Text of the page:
When we read “entrepreneurship” and “training” in the same sentence, a number of people frown. As the old question goes, “can entrepreneurship be taught?”
The answer is a well-prepared YES, based on over 60 years of research findings.
Individuals can be trained to be more entrepreneurial, but keep in mind not all of us are entrepreneurs.
It is unrealistic to expect that a quick-fix training intervention will make an entrepreneur of you in three days. Skills development is just one part of learning that shapes your entrepreneurial potential and intent. To be more entrepreneurial requires very specific skills sets in order to enhance your entrepreneurial performance, and this applies to all stages of the process – from startup to growth-phase.
Every stage also requires different skills sets coupled with advanced methods of learning as you progress.
You don’t need a degree or diploma to make it in the hard world of business, but the world is rapidly changing and becoming increasingly complex and turbulent. Relevant skills development equips you with the tools to play in this complex game called business and/or entrepreneurship.
Entrepreneurship is an applied field; to learn in the entrepreneurial space requires action application after knowledge.
A mere theoretical account of what entrepreneurship, the entrepreneurial process and a business plan is something learners can Google and read on their own.
Skills development requires applying what you have learned in the entire training process. Skills should include entrepreneurial skills (e.g. creativity, innovation and opportunity finding) as well as small business management skills (e.g. general management; marketing and sales; financial management; business modelling; operations; legal; communication; and human capital management).
The latter should be contextualized in the small business environment and not merely be reconfigured corporate training.
The skills obtained from entrepreneurship training – even very practical ones – are not enough for one to claim entrepreneurial success. Your experience over time, trial and error, and lifelong learning shapes success at the end.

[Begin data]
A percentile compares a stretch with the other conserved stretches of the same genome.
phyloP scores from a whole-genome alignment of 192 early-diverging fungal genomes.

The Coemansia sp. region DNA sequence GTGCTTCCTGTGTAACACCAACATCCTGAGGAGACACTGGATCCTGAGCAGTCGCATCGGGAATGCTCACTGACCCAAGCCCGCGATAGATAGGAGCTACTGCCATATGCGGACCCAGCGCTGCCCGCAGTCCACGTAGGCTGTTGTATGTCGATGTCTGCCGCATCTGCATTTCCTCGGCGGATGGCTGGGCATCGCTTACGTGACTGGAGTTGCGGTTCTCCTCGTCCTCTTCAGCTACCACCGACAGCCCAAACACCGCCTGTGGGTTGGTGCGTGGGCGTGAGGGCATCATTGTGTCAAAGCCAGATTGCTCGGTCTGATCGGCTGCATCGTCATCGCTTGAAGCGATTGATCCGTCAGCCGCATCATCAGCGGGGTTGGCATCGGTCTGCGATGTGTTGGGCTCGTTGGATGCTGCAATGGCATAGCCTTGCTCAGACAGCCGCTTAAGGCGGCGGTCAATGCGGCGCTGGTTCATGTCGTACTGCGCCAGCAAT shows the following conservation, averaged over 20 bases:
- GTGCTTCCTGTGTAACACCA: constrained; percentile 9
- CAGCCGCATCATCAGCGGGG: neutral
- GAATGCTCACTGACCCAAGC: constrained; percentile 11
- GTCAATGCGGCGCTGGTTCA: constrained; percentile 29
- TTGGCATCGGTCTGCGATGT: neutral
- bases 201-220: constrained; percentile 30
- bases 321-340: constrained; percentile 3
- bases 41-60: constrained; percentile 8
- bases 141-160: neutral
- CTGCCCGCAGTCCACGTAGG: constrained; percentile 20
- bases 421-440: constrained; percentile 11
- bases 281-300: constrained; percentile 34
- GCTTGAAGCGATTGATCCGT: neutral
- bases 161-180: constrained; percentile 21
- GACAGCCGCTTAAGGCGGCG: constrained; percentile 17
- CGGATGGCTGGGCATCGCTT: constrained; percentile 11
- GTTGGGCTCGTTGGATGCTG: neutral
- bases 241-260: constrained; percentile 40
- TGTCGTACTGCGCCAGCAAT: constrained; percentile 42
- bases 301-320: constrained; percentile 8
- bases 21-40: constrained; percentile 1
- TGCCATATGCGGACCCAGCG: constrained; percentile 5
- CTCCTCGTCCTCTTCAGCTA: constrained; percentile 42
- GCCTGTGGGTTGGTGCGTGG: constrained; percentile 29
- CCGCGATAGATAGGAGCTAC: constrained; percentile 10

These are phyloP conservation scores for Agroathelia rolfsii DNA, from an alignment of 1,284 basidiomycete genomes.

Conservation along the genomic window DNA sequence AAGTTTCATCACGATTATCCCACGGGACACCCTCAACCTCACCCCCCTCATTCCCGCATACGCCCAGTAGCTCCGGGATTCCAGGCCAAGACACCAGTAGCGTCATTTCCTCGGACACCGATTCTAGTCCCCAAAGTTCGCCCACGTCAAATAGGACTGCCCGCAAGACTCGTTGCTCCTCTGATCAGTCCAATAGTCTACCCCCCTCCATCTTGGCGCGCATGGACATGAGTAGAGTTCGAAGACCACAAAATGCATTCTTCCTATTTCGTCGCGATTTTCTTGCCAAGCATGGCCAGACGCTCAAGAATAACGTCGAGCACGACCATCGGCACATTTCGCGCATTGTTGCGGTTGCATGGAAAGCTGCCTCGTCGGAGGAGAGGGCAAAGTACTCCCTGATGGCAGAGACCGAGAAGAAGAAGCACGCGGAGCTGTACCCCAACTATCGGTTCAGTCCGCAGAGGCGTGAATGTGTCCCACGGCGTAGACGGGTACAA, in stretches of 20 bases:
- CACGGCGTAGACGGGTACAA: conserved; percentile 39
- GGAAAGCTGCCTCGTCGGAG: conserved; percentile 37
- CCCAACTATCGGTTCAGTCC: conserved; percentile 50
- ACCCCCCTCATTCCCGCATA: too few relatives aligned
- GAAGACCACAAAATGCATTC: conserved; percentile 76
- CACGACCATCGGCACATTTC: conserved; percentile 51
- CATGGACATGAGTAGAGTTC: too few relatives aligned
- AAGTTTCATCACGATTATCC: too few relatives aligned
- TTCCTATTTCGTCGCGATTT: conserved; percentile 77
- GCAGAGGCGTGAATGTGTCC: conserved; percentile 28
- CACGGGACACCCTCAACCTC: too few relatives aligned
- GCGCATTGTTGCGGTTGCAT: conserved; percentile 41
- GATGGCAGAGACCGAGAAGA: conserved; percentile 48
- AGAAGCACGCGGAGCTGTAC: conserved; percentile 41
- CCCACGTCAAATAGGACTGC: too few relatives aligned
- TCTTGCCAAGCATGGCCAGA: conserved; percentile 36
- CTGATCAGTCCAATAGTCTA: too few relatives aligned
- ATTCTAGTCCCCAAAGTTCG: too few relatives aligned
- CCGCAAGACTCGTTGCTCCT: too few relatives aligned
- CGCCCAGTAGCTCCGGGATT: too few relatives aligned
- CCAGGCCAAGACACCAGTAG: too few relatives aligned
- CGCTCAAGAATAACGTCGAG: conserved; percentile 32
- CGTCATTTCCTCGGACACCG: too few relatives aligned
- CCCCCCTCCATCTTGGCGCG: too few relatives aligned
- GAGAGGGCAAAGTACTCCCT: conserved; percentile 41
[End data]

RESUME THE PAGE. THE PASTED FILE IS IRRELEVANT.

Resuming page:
We don’t believe in short-term “feel good” entrepreneurial sessions where the lecturer recites from a foreign textbook and use himself or herself as the case study. We also don’t believe in “death by PowerPoint”.
Substance and depth in training as well as customisation to relevant branches of industry makes for a far more positive learning experience, especially if relevant technology is applied in the process.
In this context, the best teachers are or were entrepreneurs who either failed or made it. I firmly believe that paper case studies are old school (we all know what Sol Kerzner, Herman Mashaba and Patrice Motsepe did to make it); in class, we use live cases that are relevant to the audience (e.g. specific to age, industry and development stage).
If you want to improve your entrepreneurial performance and eventually achieve success, spend your money wisely on programmes that add real value.
Time is an issue for all entrepreneurs. Taking the time to sit in a class for five days could kill your business. Therefore, an online course with direct application in your business could benefit your experience by learning every day in your own time and pace.
So make sure that you invest in skills development that has substance, reflects entrepreneurial principles, fits your profile and addresses your skills gaps.
- Alex Antonites, senior lecturer in the Department of Business Management and the chair for entrepreneurship at the University of Pretoria, runs an online course aimed at entrepreneurs starting a business. Enrolment closes end of April 2014. The cost for the course is R4 950. For more information, call 012 434 2500.